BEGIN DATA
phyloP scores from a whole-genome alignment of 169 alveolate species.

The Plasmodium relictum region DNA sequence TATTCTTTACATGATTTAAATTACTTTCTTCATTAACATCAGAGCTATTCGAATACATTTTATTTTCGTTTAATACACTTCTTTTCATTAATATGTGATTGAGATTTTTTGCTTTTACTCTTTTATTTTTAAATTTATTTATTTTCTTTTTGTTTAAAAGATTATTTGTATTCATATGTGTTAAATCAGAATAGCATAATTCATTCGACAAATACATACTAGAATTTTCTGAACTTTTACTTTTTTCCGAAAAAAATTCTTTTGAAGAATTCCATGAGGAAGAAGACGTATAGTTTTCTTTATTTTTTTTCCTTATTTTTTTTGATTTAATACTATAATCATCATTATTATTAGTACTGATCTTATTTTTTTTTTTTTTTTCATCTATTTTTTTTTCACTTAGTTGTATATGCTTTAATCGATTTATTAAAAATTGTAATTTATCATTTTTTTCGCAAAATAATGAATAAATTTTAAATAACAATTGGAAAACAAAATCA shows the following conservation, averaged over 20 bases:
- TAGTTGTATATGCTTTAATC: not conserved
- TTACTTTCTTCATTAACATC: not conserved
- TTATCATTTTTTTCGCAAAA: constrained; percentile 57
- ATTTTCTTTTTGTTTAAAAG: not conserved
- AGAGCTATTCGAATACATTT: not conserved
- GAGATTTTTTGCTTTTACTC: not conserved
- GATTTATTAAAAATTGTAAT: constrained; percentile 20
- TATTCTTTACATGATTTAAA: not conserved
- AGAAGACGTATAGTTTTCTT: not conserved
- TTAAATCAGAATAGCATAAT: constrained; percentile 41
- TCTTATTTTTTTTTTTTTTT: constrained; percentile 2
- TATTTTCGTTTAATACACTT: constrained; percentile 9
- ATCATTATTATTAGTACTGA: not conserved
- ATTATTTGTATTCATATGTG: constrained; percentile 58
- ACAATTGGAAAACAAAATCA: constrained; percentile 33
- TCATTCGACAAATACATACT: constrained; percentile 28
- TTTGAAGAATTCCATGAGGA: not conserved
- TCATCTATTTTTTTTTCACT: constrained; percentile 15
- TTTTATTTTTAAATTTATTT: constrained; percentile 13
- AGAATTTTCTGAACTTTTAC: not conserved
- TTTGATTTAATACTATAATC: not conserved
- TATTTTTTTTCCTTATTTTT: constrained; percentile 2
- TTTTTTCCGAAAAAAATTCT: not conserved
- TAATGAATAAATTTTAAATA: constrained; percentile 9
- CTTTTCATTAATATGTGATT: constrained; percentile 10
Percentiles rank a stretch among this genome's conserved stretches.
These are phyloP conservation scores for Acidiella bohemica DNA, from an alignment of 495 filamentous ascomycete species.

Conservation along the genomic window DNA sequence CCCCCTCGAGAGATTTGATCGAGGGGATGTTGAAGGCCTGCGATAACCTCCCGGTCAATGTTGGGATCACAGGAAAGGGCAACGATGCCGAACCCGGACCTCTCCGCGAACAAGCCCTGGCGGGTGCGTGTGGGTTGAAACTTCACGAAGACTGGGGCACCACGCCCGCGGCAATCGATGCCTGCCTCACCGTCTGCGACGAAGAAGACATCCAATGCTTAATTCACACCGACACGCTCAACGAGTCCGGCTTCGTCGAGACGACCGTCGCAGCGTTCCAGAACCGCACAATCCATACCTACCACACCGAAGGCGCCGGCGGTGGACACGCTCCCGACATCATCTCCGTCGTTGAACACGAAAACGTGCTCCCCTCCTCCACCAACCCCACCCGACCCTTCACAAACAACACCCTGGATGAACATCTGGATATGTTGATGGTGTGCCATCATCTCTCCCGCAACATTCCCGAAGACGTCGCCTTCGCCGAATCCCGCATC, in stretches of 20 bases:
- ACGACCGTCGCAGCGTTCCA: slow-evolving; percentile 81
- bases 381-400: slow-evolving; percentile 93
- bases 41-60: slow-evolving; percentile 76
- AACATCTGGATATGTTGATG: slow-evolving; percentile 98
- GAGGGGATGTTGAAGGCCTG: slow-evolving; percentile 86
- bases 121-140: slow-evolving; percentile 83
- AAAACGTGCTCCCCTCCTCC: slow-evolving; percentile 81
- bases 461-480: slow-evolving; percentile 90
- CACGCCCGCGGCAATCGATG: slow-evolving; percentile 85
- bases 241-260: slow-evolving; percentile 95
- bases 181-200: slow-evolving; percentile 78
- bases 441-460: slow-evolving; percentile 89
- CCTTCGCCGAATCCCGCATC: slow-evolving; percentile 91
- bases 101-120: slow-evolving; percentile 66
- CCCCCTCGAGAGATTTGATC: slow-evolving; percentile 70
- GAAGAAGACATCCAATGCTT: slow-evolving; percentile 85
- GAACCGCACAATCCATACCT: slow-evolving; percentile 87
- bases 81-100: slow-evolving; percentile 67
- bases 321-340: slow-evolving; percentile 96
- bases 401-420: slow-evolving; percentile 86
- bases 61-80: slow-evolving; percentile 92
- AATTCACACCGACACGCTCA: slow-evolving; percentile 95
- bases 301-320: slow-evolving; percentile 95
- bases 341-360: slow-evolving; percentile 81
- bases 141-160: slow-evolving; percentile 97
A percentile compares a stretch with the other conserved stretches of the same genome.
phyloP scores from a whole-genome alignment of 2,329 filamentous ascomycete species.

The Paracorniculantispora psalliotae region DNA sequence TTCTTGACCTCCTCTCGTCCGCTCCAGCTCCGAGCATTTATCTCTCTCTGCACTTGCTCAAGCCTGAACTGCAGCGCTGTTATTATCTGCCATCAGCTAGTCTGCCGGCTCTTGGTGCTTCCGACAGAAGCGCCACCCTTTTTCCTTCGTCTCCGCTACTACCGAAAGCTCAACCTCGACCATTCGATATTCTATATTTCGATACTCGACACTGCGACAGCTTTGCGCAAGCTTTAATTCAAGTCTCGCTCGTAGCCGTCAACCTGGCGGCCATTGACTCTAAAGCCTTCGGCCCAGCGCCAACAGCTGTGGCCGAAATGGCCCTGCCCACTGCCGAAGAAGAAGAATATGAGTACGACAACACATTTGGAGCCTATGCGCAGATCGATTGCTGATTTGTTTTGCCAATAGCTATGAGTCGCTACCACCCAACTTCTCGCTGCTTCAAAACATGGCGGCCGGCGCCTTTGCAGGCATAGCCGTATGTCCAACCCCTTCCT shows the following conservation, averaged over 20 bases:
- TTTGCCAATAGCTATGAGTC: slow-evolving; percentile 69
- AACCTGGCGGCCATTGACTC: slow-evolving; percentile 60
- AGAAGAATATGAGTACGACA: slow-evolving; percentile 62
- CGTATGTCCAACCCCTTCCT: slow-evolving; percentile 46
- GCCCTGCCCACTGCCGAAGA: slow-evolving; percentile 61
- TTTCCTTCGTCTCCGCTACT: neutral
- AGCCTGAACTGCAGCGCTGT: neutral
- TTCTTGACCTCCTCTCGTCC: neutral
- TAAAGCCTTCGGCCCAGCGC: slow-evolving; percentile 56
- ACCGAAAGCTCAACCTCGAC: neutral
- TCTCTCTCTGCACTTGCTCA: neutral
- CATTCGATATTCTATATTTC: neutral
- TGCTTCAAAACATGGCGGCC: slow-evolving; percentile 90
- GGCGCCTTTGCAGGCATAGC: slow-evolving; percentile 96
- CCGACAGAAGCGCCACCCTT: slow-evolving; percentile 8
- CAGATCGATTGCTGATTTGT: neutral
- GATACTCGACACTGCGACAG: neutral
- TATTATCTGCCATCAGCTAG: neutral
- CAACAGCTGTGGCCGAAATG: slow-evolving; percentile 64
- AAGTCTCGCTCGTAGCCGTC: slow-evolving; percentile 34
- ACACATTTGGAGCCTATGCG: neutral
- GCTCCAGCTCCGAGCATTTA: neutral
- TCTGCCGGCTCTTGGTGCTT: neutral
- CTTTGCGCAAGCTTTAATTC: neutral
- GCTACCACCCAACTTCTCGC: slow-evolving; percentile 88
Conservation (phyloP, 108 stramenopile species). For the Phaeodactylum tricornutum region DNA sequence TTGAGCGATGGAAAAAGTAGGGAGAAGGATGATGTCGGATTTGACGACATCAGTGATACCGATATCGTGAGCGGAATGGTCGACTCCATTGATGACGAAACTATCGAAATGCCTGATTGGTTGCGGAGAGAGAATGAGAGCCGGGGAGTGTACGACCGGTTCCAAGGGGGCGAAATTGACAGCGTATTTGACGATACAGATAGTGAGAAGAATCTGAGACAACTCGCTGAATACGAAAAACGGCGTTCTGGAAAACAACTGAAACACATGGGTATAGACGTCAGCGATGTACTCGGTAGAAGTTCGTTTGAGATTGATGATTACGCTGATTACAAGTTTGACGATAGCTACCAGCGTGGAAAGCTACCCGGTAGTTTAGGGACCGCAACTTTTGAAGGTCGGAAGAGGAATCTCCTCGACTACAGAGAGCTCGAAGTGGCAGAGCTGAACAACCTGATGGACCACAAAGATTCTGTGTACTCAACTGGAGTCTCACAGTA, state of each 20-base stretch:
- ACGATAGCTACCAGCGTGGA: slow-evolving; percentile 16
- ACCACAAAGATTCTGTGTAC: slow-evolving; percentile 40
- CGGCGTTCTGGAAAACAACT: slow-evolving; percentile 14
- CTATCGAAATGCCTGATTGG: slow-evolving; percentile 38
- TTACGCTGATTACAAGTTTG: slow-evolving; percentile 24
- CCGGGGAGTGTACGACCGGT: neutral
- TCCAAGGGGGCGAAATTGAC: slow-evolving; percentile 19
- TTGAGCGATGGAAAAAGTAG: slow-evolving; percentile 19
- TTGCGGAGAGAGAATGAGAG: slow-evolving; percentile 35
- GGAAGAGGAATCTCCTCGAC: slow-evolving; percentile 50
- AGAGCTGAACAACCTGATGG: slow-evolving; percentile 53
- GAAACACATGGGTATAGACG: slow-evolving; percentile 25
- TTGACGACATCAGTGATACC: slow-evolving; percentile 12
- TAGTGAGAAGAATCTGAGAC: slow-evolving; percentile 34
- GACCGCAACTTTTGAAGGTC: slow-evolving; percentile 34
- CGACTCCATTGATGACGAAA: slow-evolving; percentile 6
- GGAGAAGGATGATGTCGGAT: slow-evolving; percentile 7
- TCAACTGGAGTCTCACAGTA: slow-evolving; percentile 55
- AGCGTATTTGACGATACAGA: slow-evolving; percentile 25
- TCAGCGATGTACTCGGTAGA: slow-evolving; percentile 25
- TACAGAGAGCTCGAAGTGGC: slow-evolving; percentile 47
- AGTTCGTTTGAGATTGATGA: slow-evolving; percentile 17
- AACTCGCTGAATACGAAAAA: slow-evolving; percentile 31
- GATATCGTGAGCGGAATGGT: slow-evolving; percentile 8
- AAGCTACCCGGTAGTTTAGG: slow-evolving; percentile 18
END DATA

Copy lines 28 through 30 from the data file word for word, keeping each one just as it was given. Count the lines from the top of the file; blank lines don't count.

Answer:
Percentiles rank a stretch among this genome's conserved stretches.
These are phyloP conservation scores for Acidiella bohemica DNA, from an alignment of 495 filamentous ascomycete species.

Conservation along the genomic window DNA sequence CCCCCTCGAGAGATTTGATCGAGGGGATGTTGAAGGCCTGCGATAACCTCCCGGTCAATGTTGGGATCACAGGAAAGGGCAACGATGCCGAACCCGGACCTCTCCGCGAACAAGCCCTGGCGGGTGCGTGTGGGTTGAAACTTCACGAAGACTGGGGCACCACGCCCGCGGCAATCGATGCCTGCCTCACCGTCTGCGACGAAGAAGACATCCAATGCTTAATTCACACCGACACGCTCAACGAGTCCGGCTTCGTCGAGACGACCGTCGCAGCGTTCCAGAACCGCACAATCCATACCTACCACACCGAAGGCGCCGGCGGTGGACACGCTCCCGACATCATCTCCGTCGTTGAACACGAAAACGTGCTCCCCTCCTCCACCAACCCCACCCGACCCTTCACAAACAACACCCTGGATGAACATCTGGATATGTTGATGGTGTGCCATCATCTCTCCCGCAACATTCCCGAAGACGTCGCCTTCGCCGAATCCCGCATC, in stretches of 20 bases: